Sunday, August 12, 2012 – 10:30 a.m.

The “Head-in-sand” approach to denial of escalating pension costs isn’t working any longer.

Existing retirees, the vast majority of which only receive modest retirement checks, are becoming concerned as local governments and labor unions trade blame and refuse to see the writing on the wall.

With two large California cities bankrupt, and more likely to follow, one would think the message was being received.

Well it’s not!

In San Bernardino, the latest bankrupt city, unions believe the past deals they struck are fair, and they shouldn’t have to pay any additional money into the system. Even though the city can’t afford it.

San Bernardino County is approaching its growing pension problem like some sort of play-at-home board game. Rather than adopting uniform changes, the county, via some sort of power trip, is taking some “poker game-style” approach to dealing with the situation with its own unions.

Well, how about no pensions at all?

It may come to that if all the posturing and game playing doesn’t stop.

There are several problems in play here.

1.) All of the state’s pension systems currently estimate they’ll earn at least an average of 7.5% each and every year into the foreseeable future. Reducing this assumption rate usually faces huge resistance because it places more pressure on the particular governmental entity guaranteeing the pension to increase their annual contribution into the system. You can blame the 2008 financial collapse on this one.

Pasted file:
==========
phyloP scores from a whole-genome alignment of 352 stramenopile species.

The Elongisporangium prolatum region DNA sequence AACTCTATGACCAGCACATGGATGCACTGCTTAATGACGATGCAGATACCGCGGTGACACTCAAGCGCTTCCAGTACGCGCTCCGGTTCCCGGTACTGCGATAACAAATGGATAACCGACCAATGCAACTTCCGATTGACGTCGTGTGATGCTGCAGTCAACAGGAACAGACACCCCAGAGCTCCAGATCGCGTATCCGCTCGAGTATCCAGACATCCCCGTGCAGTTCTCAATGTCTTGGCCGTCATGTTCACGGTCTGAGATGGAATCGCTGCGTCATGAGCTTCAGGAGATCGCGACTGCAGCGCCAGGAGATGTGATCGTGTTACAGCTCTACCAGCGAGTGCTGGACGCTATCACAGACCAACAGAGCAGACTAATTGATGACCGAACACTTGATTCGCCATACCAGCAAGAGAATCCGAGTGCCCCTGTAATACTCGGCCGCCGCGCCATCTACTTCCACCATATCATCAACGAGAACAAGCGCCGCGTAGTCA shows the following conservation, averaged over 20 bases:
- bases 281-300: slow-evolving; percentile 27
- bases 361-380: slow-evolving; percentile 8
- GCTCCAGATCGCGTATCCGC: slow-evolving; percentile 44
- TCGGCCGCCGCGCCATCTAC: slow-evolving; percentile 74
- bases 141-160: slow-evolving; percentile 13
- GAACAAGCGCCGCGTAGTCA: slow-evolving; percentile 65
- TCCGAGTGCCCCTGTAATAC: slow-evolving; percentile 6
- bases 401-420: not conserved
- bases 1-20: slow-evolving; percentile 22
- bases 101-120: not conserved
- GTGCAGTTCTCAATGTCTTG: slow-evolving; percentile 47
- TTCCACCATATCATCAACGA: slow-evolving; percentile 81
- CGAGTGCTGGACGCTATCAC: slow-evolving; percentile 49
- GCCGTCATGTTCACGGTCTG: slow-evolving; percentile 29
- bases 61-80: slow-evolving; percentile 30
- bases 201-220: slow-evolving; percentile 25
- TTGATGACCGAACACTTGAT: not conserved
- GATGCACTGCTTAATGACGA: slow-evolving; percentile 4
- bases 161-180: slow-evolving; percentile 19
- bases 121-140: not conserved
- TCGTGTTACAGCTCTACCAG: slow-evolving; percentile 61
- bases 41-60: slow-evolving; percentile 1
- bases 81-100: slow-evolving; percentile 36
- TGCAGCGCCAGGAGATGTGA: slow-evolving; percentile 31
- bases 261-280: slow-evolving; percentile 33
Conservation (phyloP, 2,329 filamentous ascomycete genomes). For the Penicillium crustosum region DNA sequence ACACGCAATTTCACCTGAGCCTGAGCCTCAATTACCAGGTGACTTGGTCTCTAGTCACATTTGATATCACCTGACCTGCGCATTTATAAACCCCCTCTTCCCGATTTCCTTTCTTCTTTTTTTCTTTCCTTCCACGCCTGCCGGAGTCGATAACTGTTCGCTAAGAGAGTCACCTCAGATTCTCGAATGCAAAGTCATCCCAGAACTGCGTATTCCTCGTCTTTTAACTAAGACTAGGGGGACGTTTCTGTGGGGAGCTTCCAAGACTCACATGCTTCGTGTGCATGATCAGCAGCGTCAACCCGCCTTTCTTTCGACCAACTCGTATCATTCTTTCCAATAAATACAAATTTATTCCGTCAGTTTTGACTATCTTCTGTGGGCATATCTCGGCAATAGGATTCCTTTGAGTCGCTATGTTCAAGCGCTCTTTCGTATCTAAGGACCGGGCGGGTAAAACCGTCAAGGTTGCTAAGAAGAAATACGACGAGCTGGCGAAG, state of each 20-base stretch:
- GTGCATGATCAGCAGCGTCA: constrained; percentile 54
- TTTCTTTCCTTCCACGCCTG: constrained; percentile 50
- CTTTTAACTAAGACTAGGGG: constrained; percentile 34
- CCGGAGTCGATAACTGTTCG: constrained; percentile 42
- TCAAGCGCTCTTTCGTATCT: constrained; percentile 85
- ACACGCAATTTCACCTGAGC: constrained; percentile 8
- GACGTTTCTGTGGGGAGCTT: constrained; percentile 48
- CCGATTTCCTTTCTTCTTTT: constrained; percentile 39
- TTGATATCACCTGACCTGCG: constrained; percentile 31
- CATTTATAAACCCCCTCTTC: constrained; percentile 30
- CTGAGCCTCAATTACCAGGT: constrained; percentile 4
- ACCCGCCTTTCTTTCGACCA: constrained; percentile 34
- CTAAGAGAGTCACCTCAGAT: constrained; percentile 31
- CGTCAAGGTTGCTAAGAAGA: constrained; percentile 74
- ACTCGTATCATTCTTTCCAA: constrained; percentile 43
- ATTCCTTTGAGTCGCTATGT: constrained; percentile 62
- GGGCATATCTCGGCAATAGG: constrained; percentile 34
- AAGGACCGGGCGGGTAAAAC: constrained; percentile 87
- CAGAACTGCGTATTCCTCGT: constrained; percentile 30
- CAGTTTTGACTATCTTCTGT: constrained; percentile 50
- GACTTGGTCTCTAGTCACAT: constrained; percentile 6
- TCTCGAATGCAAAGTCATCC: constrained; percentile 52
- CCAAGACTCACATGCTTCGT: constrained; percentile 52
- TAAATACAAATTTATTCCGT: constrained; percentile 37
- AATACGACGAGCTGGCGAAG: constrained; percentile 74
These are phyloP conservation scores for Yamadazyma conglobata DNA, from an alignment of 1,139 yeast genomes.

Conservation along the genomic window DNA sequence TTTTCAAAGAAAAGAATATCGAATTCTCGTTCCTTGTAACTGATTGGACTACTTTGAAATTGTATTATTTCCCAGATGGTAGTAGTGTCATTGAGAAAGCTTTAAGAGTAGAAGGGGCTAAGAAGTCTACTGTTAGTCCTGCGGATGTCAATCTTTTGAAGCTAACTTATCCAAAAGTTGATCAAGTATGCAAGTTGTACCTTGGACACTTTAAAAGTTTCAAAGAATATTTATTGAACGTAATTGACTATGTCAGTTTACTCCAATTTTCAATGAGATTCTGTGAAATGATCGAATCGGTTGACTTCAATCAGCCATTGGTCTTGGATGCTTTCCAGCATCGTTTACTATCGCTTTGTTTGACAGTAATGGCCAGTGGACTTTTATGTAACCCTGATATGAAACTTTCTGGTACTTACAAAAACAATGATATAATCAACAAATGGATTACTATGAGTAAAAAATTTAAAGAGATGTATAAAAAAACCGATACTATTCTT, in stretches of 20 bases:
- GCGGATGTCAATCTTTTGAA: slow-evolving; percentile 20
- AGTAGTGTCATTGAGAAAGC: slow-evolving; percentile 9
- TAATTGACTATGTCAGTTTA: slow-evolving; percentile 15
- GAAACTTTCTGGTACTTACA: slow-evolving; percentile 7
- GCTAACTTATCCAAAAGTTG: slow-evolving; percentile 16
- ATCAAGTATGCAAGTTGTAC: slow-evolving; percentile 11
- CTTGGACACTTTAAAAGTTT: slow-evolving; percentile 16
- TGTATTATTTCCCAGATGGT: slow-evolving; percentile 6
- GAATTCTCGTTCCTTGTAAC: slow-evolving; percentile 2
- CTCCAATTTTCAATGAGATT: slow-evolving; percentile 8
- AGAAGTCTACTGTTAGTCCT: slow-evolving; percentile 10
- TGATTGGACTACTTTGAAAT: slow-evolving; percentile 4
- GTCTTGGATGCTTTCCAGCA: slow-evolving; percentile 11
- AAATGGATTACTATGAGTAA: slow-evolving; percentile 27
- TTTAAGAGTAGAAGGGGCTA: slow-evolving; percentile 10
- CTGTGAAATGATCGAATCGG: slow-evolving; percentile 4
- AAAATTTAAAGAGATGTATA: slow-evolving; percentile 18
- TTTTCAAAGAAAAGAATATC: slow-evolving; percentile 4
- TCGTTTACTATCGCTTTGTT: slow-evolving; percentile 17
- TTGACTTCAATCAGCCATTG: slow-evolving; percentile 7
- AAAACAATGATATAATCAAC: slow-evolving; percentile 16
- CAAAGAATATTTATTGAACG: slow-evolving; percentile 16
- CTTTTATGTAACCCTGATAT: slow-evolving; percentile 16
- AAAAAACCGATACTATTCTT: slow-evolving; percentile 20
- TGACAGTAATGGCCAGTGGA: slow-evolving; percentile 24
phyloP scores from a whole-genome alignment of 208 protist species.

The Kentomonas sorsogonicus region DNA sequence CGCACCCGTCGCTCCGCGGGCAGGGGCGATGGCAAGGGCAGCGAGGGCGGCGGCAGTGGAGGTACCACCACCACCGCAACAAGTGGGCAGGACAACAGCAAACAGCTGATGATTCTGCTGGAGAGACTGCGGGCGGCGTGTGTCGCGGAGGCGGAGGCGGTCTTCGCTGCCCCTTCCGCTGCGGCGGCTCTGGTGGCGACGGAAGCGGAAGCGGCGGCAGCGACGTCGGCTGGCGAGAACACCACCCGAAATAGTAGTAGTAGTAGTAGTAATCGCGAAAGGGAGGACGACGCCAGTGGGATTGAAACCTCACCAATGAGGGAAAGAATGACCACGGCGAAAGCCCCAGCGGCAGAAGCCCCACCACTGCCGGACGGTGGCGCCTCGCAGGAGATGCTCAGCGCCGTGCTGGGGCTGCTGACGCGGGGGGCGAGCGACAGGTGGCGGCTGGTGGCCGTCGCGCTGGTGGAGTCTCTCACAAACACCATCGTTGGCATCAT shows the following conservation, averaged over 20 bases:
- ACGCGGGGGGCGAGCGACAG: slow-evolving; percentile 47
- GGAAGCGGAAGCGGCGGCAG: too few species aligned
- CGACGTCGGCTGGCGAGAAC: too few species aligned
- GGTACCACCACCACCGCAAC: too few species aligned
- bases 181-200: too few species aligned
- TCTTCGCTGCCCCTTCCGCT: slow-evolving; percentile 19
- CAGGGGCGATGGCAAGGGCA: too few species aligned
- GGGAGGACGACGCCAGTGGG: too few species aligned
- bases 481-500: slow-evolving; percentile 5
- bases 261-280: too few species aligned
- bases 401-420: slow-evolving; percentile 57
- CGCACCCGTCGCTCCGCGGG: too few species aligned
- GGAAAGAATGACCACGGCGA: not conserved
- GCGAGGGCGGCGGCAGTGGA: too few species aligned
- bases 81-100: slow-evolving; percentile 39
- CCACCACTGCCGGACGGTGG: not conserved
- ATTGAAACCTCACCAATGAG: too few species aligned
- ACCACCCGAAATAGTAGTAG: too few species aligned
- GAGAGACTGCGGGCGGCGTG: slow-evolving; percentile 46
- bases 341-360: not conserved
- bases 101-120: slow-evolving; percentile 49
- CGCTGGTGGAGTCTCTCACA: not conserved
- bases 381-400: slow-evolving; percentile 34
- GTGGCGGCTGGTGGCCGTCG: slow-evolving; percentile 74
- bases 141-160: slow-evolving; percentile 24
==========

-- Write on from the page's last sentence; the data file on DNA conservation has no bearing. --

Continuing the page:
2.) The average life expectancy of pensioners and their beneficiaries is increasing due to advances in medical care. A factor that plagues the nations social security and medicare programs.

3.) Depending on the retirement system, a retiree’s surviving beneficiary can receive from 50% to 100% of a decedent’s pension.

4.) All systems provide for cost-of-living adjustments (upward only) linked to the consumer price index.

5.) Many systems allow for some form of artificial spiking used to inflate final earnings used to calculate pensions.

6.) For systems that have to pay guaranteed health insurance premiums, the situation is even far more worse.

One or two consecutive good years for the stock market, which hasn’t came close to its all-time high in more than five years, isn’t going to solve this plethora of problems.

Reduced assumption rates are on the horizon and it’s going to take more money from all sides, combined with reduced benefit formulas, to keep these plans viable for the long term.

The future solvency of many of these systems is on the line.

Hopefully the stakeholders involved can open their collective eyes in time.

But, at this point, it seems people are too blind, ignorant, stubborn, or greedy to care.